The gay community experiences a lot of loneliness, and we deal with it in different ways. Most of us probably wouldn’t hire an escort to recreate the past, however.
This is exactly what Jonathan (Tuc Watkins) does in the 2016 film Retake, directed by Nick Corporon.
The IMDB synopsis makes it sound much more scandalous than the film is.
A lonely, middle-aged man hires a male prostitute to recreate a road trip from his past.
Jonathan, a middle-aged man, goes looking for male escorts for some roleplay fun — but not just the kind of fun you’re probably thinking about. The first guy he finds isn’t into the game, but the second one, Adam (Devon Graye), goes along with it, intrigued. After one night, Jonathan makes an interesting proposition: that Adam accompany him on a trip to the Grand Canyon without asking questions, and that he answer to the name Brandon.
Jonathan asks Adam to wear Brandon’s clothes and he asks him to pose for photos in the same positions as this mysterious Brandon from the past. He doesn’t want Adam to ask any questions, but as I watched, I was full of them.
What are those Polaroid photos Jonathan carries around? Why is Adam going along with it? Who is he? Is he a hustler? Does he hope to change Jonathan?
Another question I found myself asking was “Is this Vertigo?” Does Jonathan have sinister motives, or is he just a man grieving for a lost love? Just how creepy is he? (Answer: He isn’t as creepy as Dr. Pierce Dorman, his infamous General Hospital character from the 1990s, nor is he anywhere near as fun as Bob or his One Life to Live character David Vickers.) Viewers are kept wondering until the end of the film to fully understand what his game is.
Something about the film connected with me, and kept me holding on, watching. Maybe it was because it was a road trip movie, and I love being on the road. Maybe it was my desire to live in the past and have things as they once were while trying to accept that I should live in the present. Maybe it was just because both actors did a great job and are easy on the eyes.
As much as I was captivated by it, this movie won’t be everyone’s cup of tea. It doesn’t end with everything tied up in a nice bow. A part of me wanted Jonathan to fall for Adam as Adam and to finally be able to move on from Brandon.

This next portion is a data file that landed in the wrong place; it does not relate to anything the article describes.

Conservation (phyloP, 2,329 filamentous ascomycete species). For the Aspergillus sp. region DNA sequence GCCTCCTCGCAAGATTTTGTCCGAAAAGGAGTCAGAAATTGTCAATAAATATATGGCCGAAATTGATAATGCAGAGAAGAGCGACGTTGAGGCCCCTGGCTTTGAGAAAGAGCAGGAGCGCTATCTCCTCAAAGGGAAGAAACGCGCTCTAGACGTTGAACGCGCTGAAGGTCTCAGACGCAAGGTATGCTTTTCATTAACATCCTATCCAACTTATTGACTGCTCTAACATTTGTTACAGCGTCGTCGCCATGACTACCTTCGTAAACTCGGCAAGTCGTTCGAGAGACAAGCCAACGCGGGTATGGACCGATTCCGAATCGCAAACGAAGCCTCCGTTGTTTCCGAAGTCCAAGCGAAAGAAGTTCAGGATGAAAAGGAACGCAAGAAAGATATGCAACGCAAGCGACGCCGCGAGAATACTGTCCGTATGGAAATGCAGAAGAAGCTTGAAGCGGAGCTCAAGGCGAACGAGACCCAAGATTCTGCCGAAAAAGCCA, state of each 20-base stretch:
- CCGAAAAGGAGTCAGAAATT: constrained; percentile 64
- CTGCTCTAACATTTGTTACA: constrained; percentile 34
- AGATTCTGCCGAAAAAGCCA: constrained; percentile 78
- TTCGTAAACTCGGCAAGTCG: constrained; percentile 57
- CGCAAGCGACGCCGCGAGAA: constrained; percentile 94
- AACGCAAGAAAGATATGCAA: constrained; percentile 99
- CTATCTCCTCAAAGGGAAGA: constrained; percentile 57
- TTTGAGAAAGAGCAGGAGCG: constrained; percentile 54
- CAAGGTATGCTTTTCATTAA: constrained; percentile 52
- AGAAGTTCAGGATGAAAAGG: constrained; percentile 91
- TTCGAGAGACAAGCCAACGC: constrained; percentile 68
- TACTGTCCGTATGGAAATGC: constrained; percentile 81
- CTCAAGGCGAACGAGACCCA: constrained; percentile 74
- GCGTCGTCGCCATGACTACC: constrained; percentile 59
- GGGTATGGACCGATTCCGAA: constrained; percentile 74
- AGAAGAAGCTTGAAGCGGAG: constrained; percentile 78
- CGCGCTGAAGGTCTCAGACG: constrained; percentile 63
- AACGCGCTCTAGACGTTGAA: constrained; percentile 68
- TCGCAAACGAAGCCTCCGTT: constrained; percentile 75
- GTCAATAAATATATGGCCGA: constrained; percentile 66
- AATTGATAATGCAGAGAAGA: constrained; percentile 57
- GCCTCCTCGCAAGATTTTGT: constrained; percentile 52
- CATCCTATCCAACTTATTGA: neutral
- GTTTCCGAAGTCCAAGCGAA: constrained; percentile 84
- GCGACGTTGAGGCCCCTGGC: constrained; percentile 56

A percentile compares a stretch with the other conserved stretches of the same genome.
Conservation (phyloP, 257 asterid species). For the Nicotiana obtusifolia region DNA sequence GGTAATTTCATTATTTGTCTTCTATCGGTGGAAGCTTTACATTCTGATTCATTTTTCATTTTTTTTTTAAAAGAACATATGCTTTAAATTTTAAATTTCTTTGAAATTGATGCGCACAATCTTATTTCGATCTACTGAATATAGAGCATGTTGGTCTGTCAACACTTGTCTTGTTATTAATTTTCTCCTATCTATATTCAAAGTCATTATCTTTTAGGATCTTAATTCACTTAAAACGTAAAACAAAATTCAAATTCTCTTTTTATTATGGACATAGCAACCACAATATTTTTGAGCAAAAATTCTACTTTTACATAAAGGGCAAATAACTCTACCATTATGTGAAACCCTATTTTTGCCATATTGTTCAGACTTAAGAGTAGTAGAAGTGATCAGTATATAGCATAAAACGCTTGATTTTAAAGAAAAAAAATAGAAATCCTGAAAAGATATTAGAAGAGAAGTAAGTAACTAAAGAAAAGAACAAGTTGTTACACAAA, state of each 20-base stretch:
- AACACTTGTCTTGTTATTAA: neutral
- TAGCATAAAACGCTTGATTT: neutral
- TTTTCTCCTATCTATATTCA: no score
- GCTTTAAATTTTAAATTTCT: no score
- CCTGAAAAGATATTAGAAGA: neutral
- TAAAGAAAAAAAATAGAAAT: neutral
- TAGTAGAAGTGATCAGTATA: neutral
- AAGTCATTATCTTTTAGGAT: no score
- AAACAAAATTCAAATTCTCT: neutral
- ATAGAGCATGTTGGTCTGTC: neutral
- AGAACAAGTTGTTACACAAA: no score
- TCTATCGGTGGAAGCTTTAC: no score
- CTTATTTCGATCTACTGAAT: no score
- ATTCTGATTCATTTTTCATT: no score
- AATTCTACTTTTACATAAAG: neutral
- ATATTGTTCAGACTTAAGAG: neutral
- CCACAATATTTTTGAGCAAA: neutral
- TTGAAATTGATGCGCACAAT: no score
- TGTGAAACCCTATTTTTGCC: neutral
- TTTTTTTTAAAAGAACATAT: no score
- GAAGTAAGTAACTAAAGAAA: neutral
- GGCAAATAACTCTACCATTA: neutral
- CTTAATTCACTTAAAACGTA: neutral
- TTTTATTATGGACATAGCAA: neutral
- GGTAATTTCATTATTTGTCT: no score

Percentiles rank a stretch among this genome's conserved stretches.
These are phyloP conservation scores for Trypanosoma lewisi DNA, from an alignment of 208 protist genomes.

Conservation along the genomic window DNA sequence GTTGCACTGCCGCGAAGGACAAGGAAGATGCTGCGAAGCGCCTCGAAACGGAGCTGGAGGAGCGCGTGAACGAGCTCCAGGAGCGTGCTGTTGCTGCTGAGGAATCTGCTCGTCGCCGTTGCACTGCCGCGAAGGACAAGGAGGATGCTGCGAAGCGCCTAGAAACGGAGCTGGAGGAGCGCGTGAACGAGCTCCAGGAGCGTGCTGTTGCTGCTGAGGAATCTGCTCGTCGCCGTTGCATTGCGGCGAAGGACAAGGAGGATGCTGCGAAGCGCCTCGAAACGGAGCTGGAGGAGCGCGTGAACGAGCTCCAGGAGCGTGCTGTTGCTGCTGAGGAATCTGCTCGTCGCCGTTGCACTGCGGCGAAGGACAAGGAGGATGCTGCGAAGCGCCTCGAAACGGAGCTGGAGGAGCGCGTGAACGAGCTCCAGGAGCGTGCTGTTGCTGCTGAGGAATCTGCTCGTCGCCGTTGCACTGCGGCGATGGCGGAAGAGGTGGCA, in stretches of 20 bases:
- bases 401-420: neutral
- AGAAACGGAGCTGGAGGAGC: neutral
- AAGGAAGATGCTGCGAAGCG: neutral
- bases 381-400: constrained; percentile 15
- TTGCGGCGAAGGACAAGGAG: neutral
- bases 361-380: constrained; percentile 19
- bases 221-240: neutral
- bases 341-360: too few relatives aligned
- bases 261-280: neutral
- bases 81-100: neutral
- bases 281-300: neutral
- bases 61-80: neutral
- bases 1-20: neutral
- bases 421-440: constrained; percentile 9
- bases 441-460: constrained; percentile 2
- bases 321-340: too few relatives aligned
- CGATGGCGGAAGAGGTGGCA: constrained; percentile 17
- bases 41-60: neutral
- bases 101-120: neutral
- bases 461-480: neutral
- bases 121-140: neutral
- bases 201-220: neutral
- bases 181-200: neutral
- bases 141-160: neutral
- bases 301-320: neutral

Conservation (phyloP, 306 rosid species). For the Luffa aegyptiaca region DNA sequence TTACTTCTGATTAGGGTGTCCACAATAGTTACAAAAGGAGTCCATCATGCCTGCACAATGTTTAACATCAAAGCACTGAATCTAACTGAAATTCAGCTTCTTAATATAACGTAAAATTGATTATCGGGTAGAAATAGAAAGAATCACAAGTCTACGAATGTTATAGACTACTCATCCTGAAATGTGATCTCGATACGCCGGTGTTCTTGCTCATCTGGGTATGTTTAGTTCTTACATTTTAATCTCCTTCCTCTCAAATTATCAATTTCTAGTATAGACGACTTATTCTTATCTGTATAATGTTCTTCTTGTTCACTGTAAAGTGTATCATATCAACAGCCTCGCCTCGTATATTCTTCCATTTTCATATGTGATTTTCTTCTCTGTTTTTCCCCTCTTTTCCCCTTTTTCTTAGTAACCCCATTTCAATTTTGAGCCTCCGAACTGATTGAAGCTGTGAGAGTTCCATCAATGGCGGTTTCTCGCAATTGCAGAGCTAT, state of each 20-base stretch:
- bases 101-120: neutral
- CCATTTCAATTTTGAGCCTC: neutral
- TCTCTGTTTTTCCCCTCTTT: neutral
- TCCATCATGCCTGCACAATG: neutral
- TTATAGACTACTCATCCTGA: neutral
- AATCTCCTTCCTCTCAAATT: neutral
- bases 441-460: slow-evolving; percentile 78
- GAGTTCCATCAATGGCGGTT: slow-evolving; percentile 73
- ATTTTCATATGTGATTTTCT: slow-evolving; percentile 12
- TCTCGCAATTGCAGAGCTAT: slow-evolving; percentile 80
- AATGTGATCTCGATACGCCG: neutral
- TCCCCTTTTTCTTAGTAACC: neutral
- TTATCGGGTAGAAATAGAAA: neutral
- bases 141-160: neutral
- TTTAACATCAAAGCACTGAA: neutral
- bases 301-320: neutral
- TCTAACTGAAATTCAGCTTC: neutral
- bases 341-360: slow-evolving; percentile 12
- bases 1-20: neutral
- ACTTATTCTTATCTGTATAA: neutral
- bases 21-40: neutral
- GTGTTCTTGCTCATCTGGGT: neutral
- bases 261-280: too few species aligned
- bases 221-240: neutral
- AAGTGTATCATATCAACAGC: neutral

However, it’s just not that sort of movie.
It’s a movie about how someone deals with grief and pain, a movie about accepting life’s events, and a movie about loneliness and trying to cope when life just doesn’t go the way you want it to.
Retake has a 6.0 rating on IMDB. I rated it an 8. It is something different than your typical gay film. It isn’t about coming out, no one dies from AIDS, and it isn’t a cheesy romantic comedy (which, okay, I do enjoy most of the time, I must admit). But it shows how far acceptance of gays has come when films begin to show us as more complex characters and not the usual stereotypes.
Ultimately, the film is like a holding up a mirror to our souls, reflecting the loneliness so many of us feel. Most of us won’t find ourselves going to the lengths that Jonathan does in the movie, but many people will be able to relate to the pain of being alone, missing the one that got away, or the ending of a relationship that had to end.
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PAUL ALLEN HAKER, Pablo to his friends, is a thirtysomething English teacher and writer who lives in Valencia on the Mediterranean Coast in Spain. Constantly searching for deeper meaning in life, Pablo spends most of his money on travelling and learning languages (he speaks English, Spanish, Catalan, and Italian). When he’s not teaching, at the gym, travelling or watching films, he can be found working on his novel or reading at a café.
Pablo is also Arts & Entertainment Editor for IMPACT Magazine. Keep up with his travels and writing at SetMeravelles.com.